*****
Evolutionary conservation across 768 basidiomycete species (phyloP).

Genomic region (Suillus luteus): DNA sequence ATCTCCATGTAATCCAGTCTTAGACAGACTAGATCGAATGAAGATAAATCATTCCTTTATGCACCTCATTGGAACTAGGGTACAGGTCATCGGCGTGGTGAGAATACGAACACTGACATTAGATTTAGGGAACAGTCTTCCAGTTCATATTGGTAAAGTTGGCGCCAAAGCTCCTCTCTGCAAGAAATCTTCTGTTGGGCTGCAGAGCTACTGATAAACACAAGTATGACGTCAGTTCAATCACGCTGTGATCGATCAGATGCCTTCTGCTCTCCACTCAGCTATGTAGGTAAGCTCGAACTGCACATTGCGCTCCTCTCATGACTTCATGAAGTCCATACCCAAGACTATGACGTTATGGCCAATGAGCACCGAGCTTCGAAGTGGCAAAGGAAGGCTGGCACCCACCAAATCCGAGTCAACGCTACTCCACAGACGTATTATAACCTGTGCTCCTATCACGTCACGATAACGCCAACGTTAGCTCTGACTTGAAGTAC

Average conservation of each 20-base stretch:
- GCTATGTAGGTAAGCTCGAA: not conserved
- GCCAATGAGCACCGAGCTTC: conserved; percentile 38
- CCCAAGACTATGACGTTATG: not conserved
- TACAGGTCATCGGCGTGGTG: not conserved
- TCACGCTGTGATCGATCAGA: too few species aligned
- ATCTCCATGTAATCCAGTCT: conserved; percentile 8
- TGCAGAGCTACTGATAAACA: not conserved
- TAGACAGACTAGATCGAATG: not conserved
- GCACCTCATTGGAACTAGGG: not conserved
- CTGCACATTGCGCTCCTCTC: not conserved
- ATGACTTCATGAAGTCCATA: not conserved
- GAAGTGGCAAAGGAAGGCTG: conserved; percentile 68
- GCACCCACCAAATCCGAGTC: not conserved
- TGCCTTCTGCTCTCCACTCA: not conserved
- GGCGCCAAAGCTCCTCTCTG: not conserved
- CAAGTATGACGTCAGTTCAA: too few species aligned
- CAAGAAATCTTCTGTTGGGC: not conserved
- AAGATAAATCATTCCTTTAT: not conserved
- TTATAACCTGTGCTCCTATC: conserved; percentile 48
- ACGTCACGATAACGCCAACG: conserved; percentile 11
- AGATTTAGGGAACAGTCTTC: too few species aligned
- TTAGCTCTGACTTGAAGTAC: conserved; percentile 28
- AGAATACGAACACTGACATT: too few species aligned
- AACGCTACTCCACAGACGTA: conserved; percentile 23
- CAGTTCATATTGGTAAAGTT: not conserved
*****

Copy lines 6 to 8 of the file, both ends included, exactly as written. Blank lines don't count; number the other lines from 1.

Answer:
- CCCAAGACTATGACGTTATG: not conserved
- TACAGGTCATCGGCGTGGTG: not conserved
- TCACGCTGTGATCGATCAGA: too few species aligned